The foundation also has sponsored a teen ambassador program geared toward eighth grade and high school students. These ambassadors help volunteer in the afterschool programs and represent the foundation at other community events. For their efforts, ambassadors receive training and private coaching privileges at the new tennis center.
“We’re definitely more than tennis,” said Walton. “What we’re creating is a community of young people who will grow together, on and off the court.”
That happens, he said, through positive role models and mentors, a heavy emphasis on education and growth through sport and physical well-being.
The foundation also offers a college scholarship program, awarding multiple scholarships each year to graduating Zephyrhills High School student-athletes. Scholarship selection criteria include academic performance, leadership qualities, volunteerism, community engagement and sports involvement.
Athletes from all sports are encouraged to apply, not just those who play tennis.
Six scholarships have been awarded over the past three years, according to the foundation’s website. The deadline to apply is April 30 each year.
Zephyrhills City Councilman Lance Smith called the foundation’s varied efforts “a great thing for the whole community.”
“I’m just really excited because we’re in those schools where we need to reach these kids,” said Smith. “Introducing them to a sport and teaching them about what they need to do to become good people, creating good character in them, so I couldn’t be happier to be involved with them.”
The Sarah Vande Berg Tennis Foundation has methodically built up its base since design plans and construction for the multimillion dollar tennis center were en route a few years ago.
The foundation’s first major fundraiser was held in October 2018, at Arbor Green in New Tampa.
That tennis clinic and event gala was headlined by International Tennis Hall of Fame coach Nick Bolletti, renowned for grooming 10 world No. 1 players, including Andre Agassi, Monica Seles, Maria Sharapova and Dade City’s Jim Courier, among many others.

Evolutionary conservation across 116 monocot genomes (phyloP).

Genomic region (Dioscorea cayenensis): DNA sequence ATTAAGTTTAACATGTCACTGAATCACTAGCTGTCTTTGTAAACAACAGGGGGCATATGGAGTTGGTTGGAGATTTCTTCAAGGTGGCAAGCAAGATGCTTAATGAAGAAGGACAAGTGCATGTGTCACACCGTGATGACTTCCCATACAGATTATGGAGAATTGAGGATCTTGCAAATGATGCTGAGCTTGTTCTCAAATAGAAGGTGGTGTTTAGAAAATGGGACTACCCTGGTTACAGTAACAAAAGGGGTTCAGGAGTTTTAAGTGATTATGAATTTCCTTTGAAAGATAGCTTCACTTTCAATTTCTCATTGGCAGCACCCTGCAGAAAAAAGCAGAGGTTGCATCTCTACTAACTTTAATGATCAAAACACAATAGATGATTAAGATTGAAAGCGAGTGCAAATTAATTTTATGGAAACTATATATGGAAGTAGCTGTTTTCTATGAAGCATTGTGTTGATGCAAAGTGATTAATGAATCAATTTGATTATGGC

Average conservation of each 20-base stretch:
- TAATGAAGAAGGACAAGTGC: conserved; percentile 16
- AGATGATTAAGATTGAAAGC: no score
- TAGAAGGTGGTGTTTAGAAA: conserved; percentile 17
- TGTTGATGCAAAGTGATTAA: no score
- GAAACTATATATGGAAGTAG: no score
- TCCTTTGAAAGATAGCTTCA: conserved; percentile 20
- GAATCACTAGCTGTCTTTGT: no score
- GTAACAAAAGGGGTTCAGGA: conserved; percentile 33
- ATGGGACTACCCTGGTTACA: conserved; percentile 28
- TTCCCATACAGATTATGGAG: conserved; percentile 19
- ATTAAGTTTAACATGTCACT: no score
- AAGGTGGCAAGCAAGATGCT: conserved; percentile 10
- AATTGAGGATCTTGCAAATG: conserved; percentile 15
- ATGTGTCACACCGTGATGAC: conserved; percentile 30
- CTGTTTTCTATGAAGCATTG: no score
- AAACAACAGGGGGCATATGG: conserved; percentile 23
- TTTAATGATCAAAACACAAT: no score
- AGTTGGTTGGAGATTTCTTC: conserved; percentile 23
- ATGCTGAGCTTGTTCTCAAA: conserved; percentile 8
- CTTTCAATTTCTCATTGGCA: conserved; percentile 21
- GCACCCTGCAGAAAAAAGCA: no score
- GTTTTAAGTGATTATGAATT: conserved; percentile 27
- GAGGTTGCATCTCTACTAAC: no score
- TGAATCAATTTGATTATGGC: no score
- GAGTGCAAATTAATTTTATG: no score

The gala helped raise more than $10,000, used to purchase tennis rackets and to subsidize tennis camps for youth.
Total donations have since reached $30,500, according to the foundation’s website. Supporting partners include the United States Tennis Foundation, Wilson Sporting Goods, Duke Energy and Zephyrhills Water.
The foundation mirrors a similar outreach program called Down The Line and Beyond, which Collard spearheaded while he was tennis director at The Merion Cricket Club, a private club in Haverford, Pennsylvania.
The Philadelphia-area nonprofit has grown to serve more than 1,600 underprivileged youths from ages 7 to 17, and facilitates positive character and education development through tennis lessons.
Some of those youths even went on to earn collegiate tennis scholarships as a result of their development in the program.
“None of them would’ve played tennis — none— without the foundation. We are going to do the same thing over here (in Zephyrhills),” Collard said in a prior interview with The Laker/Lutz News.
For more information, visit SVBTennisFoundation.com.
Published December 16, 2020